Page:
ldi r16, \from
.if \to-\from
gencode "(\from+1)",\to
.endif
.endm

.global main
main:
gencode 0,99
gencode 100,199
gencode 200,255
gencode 0,99
gencode 100,199
gencode 200,255
gencode 0,99
gencode 100,199
gencode 200,255
// and continue in this fashion...
loop:
rjmp loop

(sadly this relies on a recursive macro and there's a nesting limit but it seems OK split into 100 at a time). The generated code looks like:

	.global main
main:
gencode 0,99
6c:	00 e0       	ldi	r16, 0x00	; 0
6e:	0b bb       	out	0x1b, r16	; 27
70:	01 e0       	ldi	r16, 0x01	; 1
72:	0b bb       	out	0x1b, r16	; 27
74:	02 e0       	ldi	r16, 0x02	; 2
76:	0b bb       	out	0x1b, r16	; 27
78:	03 e0       	ldi	r16, 0x03	; 3
7a:	0b bb       	out	0x1b, r16	; 27
7c:	04 e0       	ldi	r16, 0x04	; 4
7e:	0b bb       	out	0x1b, r16	; 27
80:	05 e0       	ldi	r16, 0x05	; 5
82:	0b bb       	out	0x1b, r16	; 27
84:	06 e0       	ldi	r16, 0x06	; 6
86:	0b bb       	out	0x1b, r16	; 27
88:	07 e0       	ldi	r16, 0x07	; 7
...

Cliff

PS there's no "cleverness" in this by the way - I just plagiarised the example from the manual:

file:///C:/WinAVR-20090313/doc/binutils/as.html/Macro.html#Macro

wek wrote:
Cliff, meet yellowboy:
clawson wrote:
Just out of interest what IS the application here?

yellowboy wrote:
I want to see how a 128KB flash hex file looks like

A simple single interest I have:

"A 256KByte hex file for mega256, will be #linked type file # or same as a 1KB flash file for mega8 for hello world app"

Not quite it will have an 02 (Extended Segment Address Record) each time the code splits over a 64K byte boundary. For example:

Quote:
:100000000C942A000C943F000C943F000C943F0089
:100010000C943F000C943F000C943F000C943F0064
:100020000C943F000C943F000C943F000C943F0054
:100030000C943F000C943F000C943F000C943F0044
:100040000C943F000C943F000C943F000C943F0034
:100050000C943F0011241FBECFE5D4E0DEBFCDBF1E
:1000600010E0A0E6B0E0EAE8F0E002C005900D92F2
:10007000A636B107D9F70E9441000C9443000C94B6
:0A00800000000000FECFF894FFCF4F
:020000023000CC
:0600000082E188BB0895B7
:00000001FF

This resulted from:

avr-gcc -mmcu=atmega16 -Wl,-Map=test.map -Wl,-section-start=.fred=0x30000 test.o empty.o    -lm  -o test.elf

You can see the 0x30000 embedded in that 02 record which offsets the following into the third fourth quadrant of a 256K device.

Cliff

Quote:
:0A00800000000000FECFF894FFCF4F
:020000023000CC
:0600000082E188BB0895B7
:00000001FF

Good input..
This shows that address 0x008A with Data 45h is from first quadrant
and
address 0x0000 with data 82h is the "first" byte from Fourth quadrant i.e. 0x3000

Is this what you mean to say?

Yes, there's no mystery about Intel Hex it is widely documented. The address field in a "normal" type 00 record is just 4 hex nybbles (2 bytes, one 16bit word) wide so can only address bytes 0..65536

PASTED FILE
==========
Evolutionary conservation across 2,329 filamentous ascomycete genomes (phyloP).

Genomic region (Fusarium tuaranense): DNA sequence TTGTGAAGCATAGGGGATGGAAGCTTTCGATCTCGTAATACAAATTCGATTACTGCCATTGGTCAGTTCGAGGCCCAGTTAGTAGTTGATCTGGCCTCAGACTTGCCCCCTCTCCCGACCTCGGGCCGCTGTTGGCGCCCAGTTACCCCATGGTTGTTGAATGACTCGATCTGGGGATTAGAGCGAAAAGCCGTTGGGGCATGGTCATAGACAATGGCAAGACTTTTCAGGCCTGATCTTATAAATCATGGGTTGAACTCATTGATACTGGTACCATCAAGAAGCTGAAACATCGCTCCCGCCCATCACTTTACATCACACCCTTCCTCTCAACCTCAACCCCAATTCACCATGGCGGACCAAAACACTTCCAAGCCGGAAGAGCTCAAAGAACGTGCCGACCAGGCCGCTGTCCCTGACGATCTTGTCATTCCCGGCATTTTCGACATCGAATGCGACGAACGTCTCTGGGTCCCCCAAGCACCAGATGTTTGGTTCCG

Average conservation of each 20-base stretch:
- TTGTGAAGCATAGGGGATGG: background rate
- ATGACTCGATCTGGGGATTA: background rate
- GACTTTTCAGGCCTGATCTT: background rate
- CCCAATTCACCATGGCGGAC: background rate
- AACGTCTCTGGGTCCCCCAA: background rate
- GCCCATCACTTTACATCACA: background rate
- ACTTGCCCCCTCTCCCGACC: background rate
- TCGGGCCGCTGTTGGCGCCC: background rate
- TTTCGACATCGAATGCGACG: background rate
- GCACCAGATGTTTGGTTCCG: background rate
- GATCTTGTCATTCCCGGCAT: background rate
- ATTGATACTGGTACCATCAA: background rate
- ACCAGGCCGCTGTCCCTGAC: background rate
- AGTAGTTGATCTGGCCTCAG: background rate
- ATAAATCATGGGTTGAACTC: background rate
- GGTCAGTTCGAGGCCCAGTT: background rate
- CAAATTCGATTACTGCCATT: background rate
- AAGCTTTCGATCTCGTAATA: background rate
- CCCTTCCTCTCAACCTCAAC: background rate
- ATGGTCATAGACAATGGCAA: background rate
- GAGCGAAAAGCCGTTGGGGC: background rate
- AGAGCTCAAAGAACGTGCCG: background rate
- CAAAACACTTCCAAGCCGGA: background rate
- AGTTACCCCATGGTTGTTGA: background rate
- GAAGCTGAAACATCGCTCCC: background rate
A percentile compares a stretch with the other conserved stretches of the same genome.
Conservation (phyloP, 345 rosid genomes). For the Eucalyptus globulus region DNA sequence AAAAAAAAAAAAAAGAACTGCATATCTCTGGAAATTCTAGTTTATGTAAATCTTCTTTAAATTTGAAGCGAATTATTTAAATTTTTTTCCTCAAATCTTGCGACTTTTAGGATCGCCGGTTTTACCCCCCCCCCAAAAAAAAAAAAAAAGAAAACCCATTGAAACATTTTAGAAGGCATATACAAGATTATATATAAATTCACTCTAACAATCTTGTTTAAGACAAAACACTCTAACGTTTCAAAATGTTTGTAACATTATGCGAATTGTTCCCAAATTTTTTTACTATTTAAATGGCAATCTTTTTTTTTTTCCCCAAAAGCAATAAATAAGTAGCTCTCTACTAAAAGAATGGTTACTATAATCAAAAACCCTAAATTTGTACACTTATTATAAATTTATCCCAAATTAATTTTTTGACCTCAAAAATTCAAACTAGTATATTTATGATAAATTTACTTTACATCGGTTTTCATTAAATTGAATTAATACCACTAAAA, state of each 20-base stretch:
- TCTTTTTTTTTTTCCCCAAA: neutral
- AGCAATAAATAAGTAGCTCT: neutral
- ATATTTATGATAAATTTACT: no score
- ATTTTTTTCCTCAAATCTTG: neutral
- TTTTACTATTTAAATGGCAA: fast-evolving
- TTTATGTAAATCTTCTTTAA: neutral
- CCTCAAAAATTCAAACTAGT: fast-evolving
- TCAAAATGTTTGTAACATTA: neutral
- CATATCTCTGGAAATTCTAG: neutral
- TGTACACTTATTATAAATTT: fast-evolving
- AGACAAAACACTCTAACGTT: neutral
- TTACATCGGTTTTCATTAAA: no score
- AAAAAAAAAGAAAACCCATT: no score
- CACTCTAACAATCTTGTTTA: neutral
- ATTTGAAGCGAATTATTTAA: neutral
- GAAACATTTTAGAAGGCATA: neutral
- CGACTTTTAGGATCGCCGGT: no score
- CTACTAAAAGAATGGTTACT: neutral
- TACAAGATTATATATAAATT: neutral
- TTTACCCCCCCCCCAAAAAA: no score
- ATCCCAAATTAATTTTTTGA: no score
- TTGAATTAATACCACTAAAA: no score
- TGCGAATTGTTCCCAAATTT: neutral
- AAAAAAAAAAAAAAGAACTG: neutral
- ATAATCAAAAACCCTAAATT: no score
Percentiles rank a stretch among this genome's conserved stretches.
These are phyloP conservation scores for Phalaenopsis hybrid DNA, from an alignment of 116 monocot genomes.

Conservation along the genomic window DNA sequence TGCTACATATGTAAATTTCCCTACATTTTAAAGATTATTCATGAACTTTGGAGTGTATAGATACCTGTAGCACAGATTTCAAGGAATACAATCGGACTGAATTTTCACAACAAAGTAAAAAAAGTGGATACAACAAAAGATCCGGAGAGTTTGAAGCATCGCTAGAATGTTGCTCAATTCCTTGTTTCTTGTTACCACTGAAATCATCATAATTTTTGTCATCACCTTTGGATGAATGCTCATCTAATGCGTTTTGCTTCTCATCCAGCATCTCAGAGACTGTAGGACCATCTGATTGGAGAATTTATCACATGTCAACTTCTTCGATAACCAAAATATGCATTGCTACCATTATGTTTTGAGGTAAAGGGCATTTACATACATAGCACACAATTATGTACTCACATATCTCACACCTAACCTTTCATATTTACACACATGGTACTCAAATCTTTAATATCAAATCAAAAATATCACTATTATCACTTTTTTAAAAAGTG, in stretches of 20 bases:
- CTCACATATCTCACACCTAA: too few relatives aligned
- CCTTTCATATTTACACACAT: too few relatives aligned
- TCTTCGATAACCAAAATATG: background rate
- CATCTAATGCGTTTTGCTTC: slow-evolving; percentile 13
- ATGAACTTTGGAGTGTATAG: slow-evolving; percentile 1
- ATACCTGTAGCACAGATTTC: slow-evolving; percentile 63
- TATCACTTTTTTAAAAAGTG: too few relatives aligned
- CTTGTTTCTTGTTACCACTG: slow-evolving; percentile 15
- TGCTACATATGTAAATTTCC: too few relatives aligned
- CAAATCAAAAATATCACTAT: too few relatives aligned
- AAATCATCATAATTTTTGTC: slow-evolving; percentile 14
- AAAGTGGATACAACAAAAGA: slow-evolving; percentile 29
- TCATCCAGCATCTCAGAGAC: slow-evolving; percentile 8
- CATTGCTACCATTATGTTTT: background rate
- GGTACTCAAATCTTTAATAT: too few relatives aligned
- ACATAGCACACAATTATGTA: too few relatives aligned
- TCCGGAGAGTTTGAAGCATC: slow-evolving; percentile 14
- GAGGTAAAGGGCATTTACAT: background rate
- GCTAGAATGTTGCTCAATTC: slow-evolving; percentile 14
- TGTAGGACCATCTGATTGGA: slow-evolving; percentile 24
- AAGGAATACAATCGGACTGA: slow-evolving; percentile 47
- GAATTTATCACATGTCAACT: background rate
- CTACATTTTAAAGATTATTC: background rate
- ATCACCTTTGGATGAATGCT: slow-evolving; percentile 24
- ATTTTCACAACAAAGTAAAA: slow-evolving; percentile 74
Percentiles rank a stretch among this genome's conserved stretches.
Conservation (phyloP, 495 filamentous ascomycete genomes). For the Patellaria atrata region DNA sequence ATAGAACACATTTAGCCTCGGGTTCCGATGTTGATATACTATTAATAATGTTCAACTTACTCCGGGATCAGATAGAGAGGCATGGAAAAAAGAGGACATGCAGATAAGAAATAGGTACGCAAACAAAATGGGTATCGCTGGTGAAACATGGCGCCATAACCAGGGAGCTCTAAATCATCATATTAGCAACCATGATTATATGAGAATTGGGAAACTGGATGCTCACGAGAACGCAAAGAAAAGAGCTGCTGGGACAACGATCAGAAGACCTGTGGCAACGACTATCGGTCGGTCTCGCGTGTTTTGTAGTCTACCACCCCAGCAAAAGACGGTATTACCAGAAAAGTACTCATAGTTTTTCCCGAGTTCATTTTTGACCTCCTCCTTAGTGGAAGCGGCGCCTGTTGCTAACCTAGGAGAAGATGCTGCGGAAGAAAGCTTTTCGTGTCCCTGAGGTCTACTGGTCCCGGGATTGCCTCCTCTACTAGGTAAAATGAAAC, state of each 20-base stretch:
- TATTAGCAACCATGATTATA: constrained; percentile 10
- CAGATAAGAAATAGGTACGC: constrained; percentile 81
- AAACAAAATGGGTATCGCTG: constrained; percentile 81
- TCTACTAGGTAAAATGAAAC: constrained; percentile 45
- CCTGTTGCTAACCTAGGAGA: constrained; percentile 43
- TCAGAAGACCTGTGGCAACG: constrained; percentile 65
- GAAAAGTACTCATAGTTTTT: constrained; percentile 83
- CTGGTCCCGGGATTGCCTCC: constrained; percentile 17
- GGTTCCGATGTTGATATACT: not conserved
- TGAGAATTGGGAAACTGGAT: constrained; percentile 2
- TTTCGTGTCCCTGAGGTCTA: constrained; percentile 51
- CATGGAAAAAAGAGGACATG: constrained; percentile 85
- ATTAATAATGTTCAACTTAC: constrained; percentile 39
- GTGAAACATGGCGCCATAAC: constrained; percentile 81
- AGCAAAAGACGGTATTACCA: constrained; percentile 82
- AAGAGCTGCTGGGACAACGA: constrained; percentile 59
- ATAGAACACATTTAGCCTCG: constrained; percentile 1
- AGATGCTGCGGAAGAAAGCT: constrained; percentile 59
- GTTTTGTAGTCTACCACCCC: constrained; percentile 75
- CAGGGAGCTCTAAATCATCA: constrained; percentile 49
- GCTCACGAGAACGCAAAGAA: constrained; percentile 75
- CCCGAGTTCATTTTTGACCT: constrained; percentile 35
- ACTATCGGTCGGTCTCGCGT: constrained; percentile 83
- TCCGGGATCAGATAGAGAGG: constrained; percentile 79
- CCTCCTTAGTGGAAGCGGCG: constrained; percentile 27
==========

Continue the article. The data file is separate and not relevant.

In order to get beyond this the type 02 record is introduced which allows a further 16 bit value to be prepended (after a 4 bit left shift) as an offset to any subsequent records. This effectively extends from 16 bit to 20 bit addressing allowing for 1MiB of code. As the largest AVR is just 256KiB it easily fits into this.

If AVRs ever got beyond 20bit addressing then the Intel 04 record allows following records to be offset by 16 bis, allowing for 32bit addressing and access to 4GiB of memory space.

Cliff

Thanks Cliff for to the point solution

Oh my dear God - so this whole thread was about your inability to use Google? If you wanted to know more about the Intel Hex format would the obvious thing not have been to simply type "Intel Hex" into Google? If you did that then, not surprisingly, the very top hit is that link I just gave you.

Ho hum.

Ohh no, this was not about the googlability..

I have plenty of documents for iHex

But had no real hex file for m256

If you look at hex file generated by Keil for 8051 & by some other assemblers for 8051 then you ill find a great difference between the length of each line.

Most of the assemblers and compilers generates hex with fix length of each line in hex and thus wanted to see the mega256 full hex file for more details.

Thus I made the repeat lines as stated in the first post but got in to errors, thought this error may be new / unseen / rare so shared it here and the topic turned from resolving the error to the hex file internals which was my internal interest but was not the motive to post it here...

Google is my best friend... but I have learn over years not to trust the ready made data, as there may be minor hidden details important to the related work.